Tuesday, 5 August 2014

A light dies down

   
It is certain that up to a point in the evolution of Self most people find life quite exciting and thrilling. But when middle age arrives, often prematurely, they forget the thrill and excitements; they become obsessed by certain other lesser things that are deficient in any kind of Cosmic Vitality. The thrill goes out of life: a light dies down and flickers fitfully; existence goes on at a low ebb — something has been lost. From this numbed condition is born much of the blind anguish of life.
G K Chesterton - What's Wrong with the World (1910)

It takes a certain kind of observer to see this kind of social issue, to identify it as an issue and present it cogently. It requires a sceptical cast of mind grounded in what is rather than what ought to be. A degree of detachment from approved social narratives.

Our weird culture has become obsessed with what ought to be as opposed to what simply is. A frantic political correctness is on the march and doesn't know when or where to stop and look around. Our supposedly technical and rational culture has meekly succumbed to swivel-eyed hysterical posturing.

The delicate flowering of each individual human spirit becomes a feared strangeness, unwanted. A thing to be covertly damned from every secular pulpit and quietly rooted out from our fanatically domesticated garden where nothing grows naturally.  

We grow up in our feverish, artificial civilization, believing that the real, satisfying things are complex and difficult to obtain. Our lives become unnaturally stressed and tormented by the pitiless and incessant struggle for social conditions which are, at best, second-rate and ultimately disappointing.
G K Chesterton - What's Wrong with the World (1910)

Chesterton had his allegiances too, his treasured notions none could challenge, his core beliefs of right and wrong. Yet he also had a sceptic's eye, a genial observer's eye unclouded by fashionable enthusiasms. A century later we haven't quite lost his gift, but in spite of his enduring popularity we never learned Chesterton's lessons. And really - it's not as if they were even new.

Yet I think what he didn't foresee was how the evolving world of electronic communication would become a tool of mass propaganda. How the spread of information could so easily we turned into the spread of misinformation.

In his day, the great concern was the power of newspaper proprietors.  What he probably didn't foresee was the kind of large scale collusion we see in mass communication. It isn't merely the narrative-weavers, but our own failure to understand the pitiless and incessant struggle for social conditions which are, at best, second-rate and ultimately disappointing.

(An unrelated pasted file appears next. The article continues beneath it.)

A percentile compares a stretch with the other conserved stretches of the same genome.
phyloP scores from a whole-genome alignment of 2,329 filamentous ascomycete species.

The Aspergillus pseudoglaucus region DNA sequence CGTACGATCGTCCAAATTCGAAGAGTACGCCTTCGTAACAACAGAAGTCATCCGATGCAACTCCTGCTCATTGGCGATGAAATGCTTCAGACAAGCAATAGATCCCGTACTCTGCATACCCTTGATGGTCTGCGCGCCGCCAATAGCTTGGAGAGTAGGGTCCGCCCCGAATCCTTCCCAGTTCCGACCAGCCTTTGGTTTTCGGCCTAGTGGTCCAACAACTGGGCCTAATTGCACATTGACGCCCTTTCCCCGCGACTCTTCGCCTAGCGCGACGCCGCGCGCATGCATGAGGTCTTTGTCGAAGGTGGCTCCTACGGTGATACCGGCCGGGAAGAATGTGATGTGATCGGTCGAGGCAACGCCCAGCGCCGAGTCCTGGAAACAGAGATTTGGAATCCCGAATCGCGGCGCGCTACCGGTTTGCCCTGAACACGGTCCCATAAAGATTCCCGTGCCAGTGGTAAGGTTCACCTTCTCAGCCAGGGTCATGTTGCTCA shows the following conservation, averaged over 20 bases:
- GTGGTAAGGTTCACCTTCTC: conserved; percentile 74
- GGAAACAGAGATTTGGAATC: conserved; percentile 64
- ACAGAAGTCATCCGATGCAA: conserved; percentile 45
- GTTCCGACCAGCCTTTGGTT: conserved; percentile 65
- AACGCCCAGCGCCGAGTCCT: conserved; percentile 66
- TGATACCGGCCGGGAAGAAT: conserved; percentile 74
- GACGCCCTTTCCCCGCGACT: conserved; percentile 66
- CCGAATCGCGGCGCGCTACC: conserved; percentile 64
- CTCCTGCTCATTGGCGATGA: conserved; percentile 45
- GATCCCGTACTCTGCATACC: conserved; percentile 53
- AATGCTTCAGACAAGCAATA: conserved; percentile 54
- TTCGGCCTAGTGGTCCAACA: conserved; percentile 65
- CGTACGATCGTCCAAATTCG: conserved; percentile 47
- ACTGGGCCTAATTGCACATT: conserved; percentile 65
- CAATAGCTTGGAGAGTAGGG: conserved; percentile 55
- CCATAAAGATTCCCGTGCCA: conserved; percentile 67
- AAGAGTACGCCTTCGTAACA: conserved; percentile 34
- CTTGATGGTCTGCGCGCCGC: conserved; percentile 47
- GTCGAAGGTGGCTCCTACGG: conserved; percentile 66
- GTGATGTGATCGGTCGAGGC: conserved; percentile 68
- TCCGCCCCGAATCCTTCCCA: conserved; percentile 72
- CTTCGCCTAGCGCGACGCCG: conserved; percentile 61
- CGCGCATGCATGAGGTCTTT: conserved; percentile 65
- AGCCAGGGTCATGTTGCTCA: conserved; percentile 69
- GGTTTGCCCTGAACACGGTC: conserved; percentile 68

Perhaps for most of us, the light dies down too early.

6 comments:

Sam Vega said...

"Perhaps for most of us, the light dies down too early."

Agreed, but round here there are a few glimmerings by which we can read. Many thanks for an excellent post.

Weekend Yachtsman said...

Conrad, I think, put it much better:

" I remember my youth and the feeling that
will never come back any more--the feeling that I could last for ever,
outlast the sea, the earth, and all men; the deceitful feeling that
lures us on to joys, to perils, to love, to vain effort--to death; the
triumphant conviction of strength, the heat of life in the handful of
dust, the glow in the heart that with every year grows dim, grows cold,
grows small, and expires--and expires, too soon--before life itself."

Roger said...

What an old misery, he was only 36 in 1910 - what had gone wrong with his life? Life is such fun, so many things to see and think about, something interesting around every corner. Certainly there are foolish idealisms to leave behind but it seems a shame to lose hope that mankind will not always do the wrong thing.

As for the meeja-politico nexus that is a bit bothersome, the blighters think they are good at it but their shallowness shines through like a mortuary lantern.

A K Haart said...

Sam - thanks.

WY - Conrad puts it well but I could never get on with him, never even finished one of his novels.

Roger - I've been thinking about the age of some of these guys when they began to write with a touch of despair.

It's as if they peak too soon and know they'll never improve.

James Higham said...

Chesterton had his allegiances too, his treasured notions none could challenge, his core beliefs of right and wrong. Yet he also had a sceptic's eye, a genial observer's eye unclouded by fashionable enthusiasms.

And he knew a truth when he saw one.

A K Haart said...

James - yes he did and oddly enough was very popular as a result.